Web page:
Texturing for bonding
Laser texturing significantly improves the bond strength compared to mechanical surface preparation techniques. The system’s parameters can be optimized to generate different surface roughness levels and patterns based on each application requirements.
Laser texturing is used to clean and texture surfaces prior to multiple applications. For adhesive bonding applications, laser texturing provides a higher surface roughness, increasing the effective bonding surface area of the joint and its overall strength. The laser process can be configured to meet any surface roughness requirements with high accuracy and repeatability.
This technology is highly precise and can either be fully or semi-automated. It is a great alternative to other surface preparation methods such as chemicals, abrasives, and grit blasting.
- No abrasive media
- Lower operative costs
- Lower maintenance
- Personalized surface patterns and roughness values
- Easily automated
- No wear
- No contaminants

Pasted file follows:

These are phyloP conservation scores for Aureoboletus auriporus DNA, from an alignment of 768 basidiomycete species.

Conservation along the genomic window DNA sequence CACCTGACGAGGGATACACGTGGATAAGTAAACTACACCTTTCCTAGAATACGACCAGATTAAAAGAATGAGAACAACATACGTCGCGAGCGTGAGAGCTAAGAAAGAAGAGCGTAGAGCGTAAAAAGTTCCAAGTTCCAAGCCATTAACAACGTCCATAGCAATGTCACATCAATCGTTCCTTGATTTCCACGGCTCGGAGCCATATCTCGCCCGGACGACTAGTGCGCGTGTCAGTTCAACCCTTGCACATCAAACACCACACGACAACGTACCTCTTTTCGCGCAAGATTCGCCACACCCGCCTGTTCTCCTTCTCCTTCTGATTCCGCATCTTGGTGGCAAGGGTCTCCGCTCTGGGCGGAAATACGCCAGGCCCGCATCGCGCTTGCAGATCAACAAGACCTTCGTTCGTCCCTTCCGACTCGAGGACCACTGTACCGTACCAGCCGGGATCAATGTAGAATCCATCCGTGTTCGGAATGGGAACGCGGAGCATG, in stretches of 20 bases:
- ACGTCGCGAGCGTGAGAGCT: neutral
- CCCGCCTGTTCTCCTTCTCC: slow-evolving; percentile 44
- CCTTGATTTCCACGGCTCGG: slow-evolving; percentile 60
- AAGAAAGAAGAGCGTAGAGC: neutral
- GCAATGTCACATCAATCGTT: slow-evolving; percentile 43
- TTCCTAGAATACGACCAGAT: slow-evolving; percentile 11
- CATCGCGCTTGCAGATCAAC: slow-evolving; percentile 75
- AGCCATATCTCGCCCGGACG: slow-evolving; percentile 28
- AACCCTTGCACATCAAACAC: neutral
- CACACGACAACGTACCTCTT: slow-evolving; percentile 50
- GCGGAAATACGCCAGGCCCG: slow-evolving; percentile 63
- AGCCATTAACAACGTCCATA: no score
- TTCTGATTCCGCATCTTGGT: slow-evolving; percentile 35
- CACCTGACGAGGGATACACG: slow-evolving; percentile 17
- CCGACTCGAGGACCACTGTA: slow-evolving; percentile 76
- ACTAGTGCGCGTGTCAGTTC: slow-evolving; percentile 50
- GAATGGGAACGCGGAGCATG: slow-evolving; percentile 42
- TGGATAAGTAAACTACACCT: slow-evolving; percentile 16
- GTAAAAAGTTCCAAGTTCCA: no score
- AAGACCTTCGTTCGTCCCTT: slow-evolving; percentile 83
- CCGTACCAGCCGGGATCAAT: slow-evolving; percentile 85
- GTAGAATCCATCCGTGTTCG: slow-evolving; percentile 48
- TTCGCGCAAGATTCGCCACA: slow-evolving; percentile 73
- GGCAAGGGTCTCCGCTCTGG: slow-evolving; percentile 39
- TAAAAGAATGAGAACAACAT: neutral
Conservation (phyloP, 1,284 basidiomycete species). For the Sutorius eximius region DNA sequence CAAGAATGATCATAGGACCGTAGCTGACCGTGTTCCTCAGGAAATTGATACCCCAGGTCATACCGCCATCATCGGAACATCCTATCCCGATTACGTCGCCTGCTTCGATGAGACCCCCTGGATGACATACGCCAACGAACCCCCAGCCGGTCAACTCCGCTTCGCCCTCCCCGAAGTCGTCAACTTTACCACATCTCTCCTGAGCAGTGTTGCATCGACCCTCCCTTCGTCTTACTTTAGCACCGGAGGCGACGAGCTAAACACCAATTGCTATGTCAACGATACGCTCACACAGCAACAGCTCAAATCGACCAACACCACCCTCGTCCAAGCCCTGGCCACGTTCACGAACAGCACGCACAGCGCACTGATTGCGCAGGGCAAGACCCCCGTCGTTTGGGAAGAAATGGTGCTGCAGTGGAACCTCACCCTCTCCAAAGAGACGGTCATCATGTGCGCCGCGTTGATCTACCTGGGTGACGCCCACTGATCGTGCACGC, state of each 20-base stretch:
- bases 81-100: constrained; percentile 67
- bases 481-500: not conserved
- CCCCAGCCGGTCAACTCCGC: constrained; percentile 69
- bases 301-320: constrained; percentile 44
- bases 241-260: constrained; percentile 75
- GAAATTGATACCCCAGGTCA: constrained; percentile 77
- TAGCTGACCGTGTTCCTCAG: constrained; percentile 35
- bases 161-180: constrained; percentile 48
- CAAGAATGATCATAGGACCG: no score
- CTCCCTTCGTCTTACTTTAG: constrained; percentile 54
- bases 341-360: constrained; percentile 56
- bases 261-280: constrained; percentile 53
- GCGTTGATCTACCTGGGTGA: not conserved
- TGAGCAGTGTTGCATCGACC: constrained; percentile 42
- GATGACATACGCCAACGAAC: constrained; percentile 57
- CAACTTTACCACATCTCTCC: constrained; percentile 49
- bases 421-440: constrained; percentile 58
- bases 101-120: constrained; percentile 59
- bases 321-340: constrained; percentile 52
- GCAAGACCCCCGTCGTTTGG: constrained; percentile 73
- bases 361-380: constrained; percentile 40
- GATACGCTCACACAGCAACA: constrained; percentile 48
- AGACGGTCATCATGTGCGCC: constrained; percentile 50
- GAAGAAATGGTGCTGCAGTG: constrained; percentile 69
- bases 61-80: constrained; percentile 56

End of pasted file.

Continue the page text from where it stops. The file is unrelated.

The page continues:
Texturing for thermal transfer
Heat diminishes the lifespan of EV batteries. The better it is managed, the longer the battery will last. The performance of the battery’s thermal management system relies on multiple square meters of surface. This allows the battery to transfer heat from cells to cooling loops. These surfaces are usually bonded with adhesives, pastes, potting components, or gap fillers.
Laser texturing can be used to generate a roughness that increases the effective surface area of metal surfaces. This additional contact between the metal and bonded component allows heat to be transferred more effectively from the cells to the cooling components.
- No additional material costs
- Infinite abrasion styles and patterns
- Consistent results
- Fully automated
- Ultrafast speed and precise texturing quality
Aging tests on bonded aluminum joints
To put laser texturing to the test, Laserax ran aging tests (cataplasm JNS 30.03.35) on bonded assemblies whose substrates were previously laser treated with LXQ pulsed fiber lasers.
The lap shear strength of multiple samples was then compared before and after aging, and this, for several surface preparation methods. The results show that laser texturing is better than standard treatments, while being much faster and repeatable. It even exhibits a 10% higher strength after aging (y-axis shows the ratio of the strength after/before aging).